Executive Assistant Merrigan testified at the Civil Service hearing that when he and Farrell met with Commissioner Brady in September 1958 and inquired why he had not given a salary increase to the sewer employees, he said that "a possible reason was that the employees in the sewage plant were not competent and therefore not entitled to the increases. * * * He didn't say it was actually the reason, but it might be one of the reasons why increases were not granted." That reason was not pursued further, but the Commissioner "indicated that there may have been other reasons as well why the increases were not granted."

In its decision, determination and order the Civil Service Commission said:

"It is difficult for the Hearing Commissioners to believe that all employees in the Sewage Department were excluded from what amounted to general departmental increases solely because their average salaries were supposedly higher than fellow workers in the Water Department. The long delays in the negotiations and the differences of opinion as to what transpired in a conference with Civil Service officials and elsewhere indicate a policy of withholding the increases for the 1958 working year. Further, after receiving the $200 increases January 27, 1959, which were not made retroactive, the Sewage Department employees were omitted, again, from the 1959 increases awarded to a large percentage of employees, supposedly on a merit basis."

The Commission concluded that the sewer department employees were discriminated against in the distribution of salary increases for the year 1958; that Commissioner Brady's explanation for withholding the increases because the salaries of the sewer employees were higher than those in the water department, "should not be resolved by withholding salary increases. Such an inequity, if it exists, is a matter that should be adjusted through a reclassification program which, in fact, is currently under way."

The City of Bayonne appeals on two grounds: (1) the Civil Service Commission had no jurisdiction to review the alleged discrimination and, in any event, (2) there was no proof of bad faith, and no discrimination existed. We need consider only the first point.

The Commission based its claim to jurisdiction on R.S. 11:1-7(d) and R.S. 11:5-1(d), as amended. R.S. 11:1-7(d) authorizes the Commission to enforce the provisions of Title 11, Civil Service, and the rules and regulations of the Commission made pursuant thereto, and to insure compliance therewith both within the service of the State and of any county, municipality or school district operating under the provisions of subtitle 3 ( R.S. 11:19-1 et seq.). R.S. 11:5-1(d), as amended, provides that:

"The commission, in addition to the other duties imposed upon it by law, shall, as a body:

* * * * * * * *

d. Hear appeals, either as a body or through one or more members designated by a majority thereof to hear such appeals, of persons in the classified service sought to be removed, demoted in pay or position, suspended, fined or otherwise discriminated against contrary to the provisions of this subtitle, and render decisions thereon and require observance of the decisions as herein provided;"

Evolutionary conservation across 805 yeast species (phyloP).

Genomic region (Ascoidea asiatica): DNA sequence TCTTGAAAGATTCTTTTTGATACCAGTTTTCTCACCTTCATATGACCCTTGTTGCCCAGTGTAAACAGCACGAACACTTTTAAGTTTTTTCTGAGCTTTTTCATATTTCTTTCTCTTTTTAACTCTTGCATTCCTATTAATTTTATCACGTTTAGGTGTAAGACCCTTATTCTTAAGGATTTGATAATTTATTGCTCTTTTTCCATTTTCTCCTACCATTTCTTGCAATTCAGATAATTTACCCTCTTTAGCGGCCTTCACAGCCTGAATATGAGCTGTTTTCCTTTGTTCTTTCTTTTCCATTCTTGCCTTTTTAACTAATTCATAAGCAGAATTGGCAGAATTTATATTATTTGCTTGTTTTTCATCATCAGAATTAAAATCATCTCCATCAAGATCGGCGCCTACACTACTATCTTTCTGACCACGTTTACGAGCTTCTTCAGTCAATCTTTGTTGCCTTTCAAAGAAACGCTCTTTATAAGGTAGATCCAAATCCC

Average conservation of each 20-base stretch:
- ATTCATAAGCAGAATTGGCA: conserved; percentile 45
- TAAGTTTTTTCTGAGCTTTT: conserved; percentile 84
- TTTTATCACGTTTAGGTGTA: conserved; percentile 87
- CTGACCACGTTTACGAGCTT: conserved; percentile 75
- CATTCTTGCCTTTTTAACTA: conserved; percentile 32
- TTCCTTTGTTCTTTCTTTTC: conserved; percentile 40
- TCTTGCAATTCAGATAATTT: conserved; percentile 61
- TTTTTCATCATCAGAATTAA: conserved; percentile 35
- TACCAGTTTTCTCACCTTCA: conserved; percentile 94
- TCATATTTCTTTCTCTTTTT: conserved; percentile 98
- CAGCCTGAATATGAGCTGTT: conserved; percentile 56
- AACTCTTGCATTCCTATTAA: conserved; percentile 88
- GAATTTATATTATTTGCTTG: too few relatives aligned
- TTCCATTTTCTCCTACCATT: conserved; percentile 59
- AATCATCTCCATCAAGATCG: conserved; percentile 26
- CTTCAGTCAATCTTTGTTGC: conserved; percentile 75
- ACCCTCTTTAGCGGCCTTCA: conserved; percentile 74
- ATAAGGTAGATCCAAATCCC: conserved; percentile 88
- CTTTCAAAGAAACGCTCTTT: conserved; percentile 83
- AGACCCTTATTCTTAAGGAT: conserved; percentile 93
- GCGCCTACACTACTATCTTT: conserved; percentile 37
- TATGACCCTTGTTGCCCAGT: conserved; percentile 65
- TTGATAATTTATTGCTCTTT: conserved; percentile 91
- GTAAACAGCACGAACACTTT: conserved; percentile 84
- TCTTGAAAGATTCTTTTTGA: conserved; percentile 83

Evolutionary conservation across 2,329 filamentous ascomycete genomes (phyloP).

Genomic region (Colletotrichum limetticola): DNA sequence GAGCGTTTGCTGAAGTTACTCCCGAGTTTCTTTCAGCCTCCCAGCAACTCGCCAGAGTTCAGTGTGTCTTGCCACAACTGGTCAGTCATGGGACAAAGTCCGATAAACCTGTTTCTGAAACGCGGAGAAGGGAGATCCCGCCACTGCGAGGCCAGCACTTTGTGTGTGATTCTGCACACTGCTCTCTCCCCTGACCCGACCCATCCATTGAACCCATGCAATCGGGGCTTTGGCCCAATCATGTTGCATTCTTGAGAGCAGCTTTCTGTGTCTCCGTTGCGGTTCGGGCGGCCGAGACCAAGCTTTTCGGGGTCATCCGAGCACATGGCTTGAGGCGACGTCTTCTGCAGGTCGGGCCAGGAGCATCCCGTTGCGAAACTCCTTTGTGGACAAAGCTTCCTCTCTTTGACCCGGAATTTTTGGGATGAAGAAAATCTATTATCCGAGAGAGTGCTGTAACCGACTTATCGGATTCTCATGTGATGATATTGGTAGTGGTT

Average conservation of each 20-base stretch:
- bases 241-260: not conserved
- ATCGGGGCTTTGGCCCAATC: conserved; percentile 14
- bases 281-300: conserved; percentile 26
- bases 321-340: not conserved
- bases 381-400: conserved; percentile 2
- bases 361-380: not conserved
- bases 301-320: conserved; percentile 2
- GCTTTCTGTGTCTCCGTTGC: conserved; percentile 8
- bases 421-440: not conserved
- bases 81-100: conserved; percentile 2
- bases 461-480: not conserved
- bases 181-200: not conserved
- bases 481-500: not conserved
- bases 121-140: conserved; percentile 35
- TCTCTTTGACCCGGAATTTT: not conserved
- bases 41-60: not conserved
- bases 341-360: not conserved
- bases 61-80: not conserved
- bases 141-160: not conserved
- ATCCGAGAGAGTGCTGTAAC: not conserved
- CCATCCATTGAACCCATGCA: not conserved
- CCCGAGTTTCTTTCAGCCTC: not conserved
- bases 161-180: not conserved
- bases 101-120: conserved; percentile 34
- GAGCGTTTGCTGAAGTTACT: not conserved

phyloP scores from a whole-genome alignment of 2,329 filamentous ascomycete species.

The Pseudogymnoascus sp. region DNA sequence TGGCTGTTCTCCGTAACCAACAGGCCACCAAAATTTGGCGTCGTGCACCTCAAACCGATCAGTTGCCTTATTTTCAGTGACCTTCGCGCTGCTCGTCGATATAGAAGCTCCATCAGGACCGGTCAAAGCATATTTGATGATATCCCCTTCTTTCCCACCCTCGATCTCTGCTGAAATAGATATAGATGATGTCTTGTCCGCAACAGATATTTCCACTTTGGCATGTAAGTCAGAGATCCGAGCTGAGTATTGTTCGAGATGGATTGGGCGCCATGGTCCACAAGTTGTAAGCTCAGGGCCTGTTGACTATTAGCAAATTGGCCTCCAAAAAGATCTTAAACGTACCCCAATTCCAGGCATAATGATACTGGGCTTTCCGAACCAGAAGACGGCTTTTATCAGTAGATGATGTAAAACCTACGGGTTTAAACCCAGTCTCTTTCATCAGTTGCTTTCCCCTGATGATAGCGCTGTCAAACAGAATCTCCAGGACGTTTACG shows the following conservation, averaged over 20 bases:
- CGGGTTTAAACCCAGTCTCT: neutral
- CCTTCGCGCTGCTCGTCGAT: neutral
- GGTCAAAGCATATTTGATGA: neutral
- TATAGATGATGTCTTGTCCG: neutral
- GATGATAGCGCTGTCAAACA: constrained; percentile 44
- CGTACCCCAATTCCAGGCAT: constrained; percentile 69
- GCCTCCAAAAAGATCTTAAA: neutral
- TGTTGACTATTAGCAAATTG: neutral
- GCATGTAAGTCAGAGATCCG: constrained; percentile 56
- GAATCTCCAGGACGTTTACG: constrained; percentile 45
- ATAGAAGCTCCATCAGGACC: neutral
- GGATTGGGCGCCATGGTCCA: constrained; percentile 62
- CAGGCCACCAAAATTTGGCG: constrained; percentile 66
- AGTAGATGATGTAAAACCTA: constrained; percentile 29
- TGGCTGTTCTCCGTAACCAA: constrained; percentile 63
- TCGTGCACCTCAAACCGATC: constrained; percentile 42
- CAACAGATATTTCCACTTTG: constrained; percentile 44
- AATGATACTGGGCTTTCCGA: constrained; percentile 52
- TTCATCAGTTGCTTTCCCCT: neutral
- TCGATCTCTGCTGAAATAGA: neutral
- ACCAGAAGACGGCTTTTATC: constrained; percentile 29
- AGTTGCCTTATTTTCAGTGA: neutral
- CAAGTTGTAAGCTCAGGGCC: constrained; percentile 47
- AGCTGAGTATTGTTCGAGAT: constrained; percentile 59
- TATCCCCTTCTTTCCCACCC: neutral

Neither the Commission nor the city has pointed to any statutory provision expressly giving the Commission jurisdiction to hear an appeal based upon a complaint of discrimination of the type herein alleged.

We find nothing in the Civil Service Act, R.S. 11:1-1 et seq., or the Civil Service rules and regulations adopted under it, specifically granting authority to the Civil Service Commission to make the determination brought here for review. R.S. 11:5-1(d), quoted above, gives the Commission only the general power to hear appeals of persons in the classified service sought to be removed, demoted in pay or position, suspended, fined or "otherwise discriminated against contrary to the provisions of this subtitle." Our review of Title 11 indicates a limited number of sections dealing with discrimination. For example, R.S. 11:17-1 ( L. 1930, c. 176, § 38) provides that no person "in or seeking admission to the classified service shall be appointed, demoted or removed or be favored or discriminated against because of his political or religious opinions or affiliations." The earliest civil service statute, L. 1908, c. 156, § 24, as amended by L. 1917, c. 236, § 1 ( R.S. 11:22-11) is to similar effect: no person in the classified service may be "removed, discharged, reduced in pay or position or otherwise discriminated against because of his religious or political opinions or affiliations." And in R.S. 11:10-8, as amended by L. 1947, c. 123, relating to appointments to any position in the competitive class where the person appointed is graded lower in the examination than any other person whom the appointing officer might lawfully have appointed, the appointing officer is required to certify under oath that what he did was not done "by reason of race, color, political faith or creed of any person so appointed or given employment, or any person not appointed or given employment."

This case does not, of course, involve a situation where a person in the classified service was removed, demoted in pay or position, suspended or fined. There is no claim that any of the sewer employees were reduced in salary, for whatever reason; in such a case the matter would be reviewable by the Civil Service Commission. See Scancarella v. Department of Civil Service, 21 N.J. Super. 11 ( App. Div. 1952). Nor is this a case where salaries were increased beyond the limit fixed for the grade in which the office or position is classified, so as to constitute a promotion governed by R.S. 11:22-34, as amended.